World Water Day

When you open your calendar, or even your Google homepage, it can feel like there is an international day for almost everything. As a result, some of the important ones seem to get lost in the crowd, I think World Water Day is one! Celebrated on the 22nd of March each year since 1993, World Water Day brings awareness to the 2.2 billion people who do not have access to clean drinking water - that’s almost one third of the global population.

In 2015, world leaders at United Nations came together and agreed on 17 interconnected goals as part of the 2030 Agenda. These goals seek to end poverty, increase access to health and education, as well as urgent action on climate change. The availability of clean water for all is Sustainable Development Goal 6 and it also includes sanitation. The Global North can no longer ignore the relationship between the health of the environment and the health of humans.

Clean water has been of concern for the United Nations since the mid 1970s, and while some developments have been made - pollution and climate change continue to hinder progress. Lack of access to clean drinking water is often thought of as a problem of the Global South, but as natural disasters become increasingly frequent, the issue is getting closer and closer to home. The flooding and subsequent landslides in NSW and Queensland were exacerbated by the loss of dense forest in the fires of 2020, leaving thousands temporarily without clean water and sanitation.

While it can be easy to geographically distance ourselves from the crisis, the choices we make daily have a profound impact. Aja Barber in her must-read book Consumed, explains the problem with referring to these countries as ‘developing’. Barber advocates for the use of more accurate terms like ‘Global South’ and ‘traditionally pillaged countries’, as they better reflect the reality of history and the ongoing negative contributions of the Global North.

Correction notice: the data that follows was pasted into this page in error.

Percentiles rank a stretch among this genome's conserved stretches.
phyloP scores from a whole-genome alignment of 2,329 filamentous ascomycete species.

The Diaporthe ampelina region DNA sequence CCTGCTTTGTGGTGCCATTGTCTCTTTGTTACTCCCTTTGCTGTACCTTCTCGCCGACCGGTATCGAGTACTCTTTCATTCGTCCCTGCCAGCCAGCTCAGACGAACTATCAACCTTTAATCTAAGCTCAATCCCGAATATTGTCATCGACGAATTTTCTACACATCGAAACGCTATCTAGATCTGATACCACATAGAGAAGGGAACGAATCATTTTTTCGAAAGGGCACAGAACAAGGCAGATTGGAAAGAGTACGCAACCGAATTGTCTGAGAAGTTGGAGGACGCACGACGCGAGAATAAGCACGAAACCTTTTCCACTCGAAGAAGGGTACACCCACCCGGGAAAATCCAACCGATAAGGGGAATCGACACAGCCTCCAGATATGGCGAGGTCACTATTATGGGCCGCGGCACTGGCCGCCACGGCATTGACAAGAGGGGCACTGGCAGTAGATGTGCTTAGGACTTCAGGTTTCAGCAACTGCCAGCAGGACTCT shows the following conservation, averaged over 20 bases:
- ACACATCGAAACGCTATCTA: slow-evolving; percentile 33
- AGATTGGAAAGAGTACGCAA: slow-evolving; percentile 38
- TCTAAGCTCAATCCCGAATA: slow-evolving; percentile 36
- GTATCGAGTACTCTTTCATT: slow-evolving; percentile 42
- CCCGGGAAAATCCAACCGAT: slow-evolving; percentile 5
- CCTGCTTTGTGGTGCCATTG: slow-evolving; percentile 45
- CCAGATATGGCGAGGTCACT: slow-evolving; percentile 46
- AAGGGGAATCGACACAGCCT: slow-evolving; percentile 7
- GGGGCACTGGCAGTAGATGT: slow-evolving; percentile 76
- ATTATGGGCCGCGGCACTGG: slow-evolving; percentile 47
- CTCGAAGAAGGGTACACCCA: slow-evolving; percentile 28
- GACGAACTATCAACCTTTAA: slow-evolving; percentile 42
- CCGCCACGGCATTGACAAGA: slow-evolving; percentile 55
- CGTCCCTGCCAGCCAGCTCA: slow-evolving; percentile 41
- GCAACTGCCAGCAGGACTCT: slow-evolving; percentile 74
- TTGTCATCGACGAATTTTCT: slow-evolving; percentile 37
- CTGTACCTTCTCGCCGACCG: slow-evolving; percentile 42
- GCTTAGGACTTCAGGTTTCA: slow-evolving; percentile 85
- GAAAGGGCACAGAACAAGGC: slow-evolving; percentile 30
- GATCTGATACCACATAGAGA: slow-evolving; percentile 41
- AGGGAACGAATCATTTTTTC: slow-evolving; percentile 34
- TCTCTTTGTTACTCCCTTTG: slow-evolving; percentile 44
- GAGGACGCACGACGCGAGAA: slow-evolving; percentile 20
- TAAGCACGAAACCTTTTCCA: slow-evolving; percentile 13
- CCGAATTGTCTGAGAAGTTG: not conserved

With International Women’s Day just behind us, it’s important to examine how the global water crisis disproportionately impacts women. It is estimated that each day, women spend 200 million hours collectively securing water. Access to clean water is essential during pregnancy for the health of both the parent and child. The availability of clean water and sanitation also allows women to have more time to pursue activities that empower, such as education and business.

We can all agree the world’s water is (and therefore, we are) in trouble, so what you can do?

  1. Be mindful of where your money goes - fashion is the second most polluting industry, following only oil. Not only does producing clothing use precious resources, but it also degrades what little clean water and soil we have left.
  2. Reduce your meat intake, just one burger requires an astronomical amount of water to produce.
  3. Hold those in power accountable - politicians and corporations alike, demand change now. We cannot wait any longer.


Chanelle is a vegan, amateur athlete, social advocate, environmental enthusiast and blogger at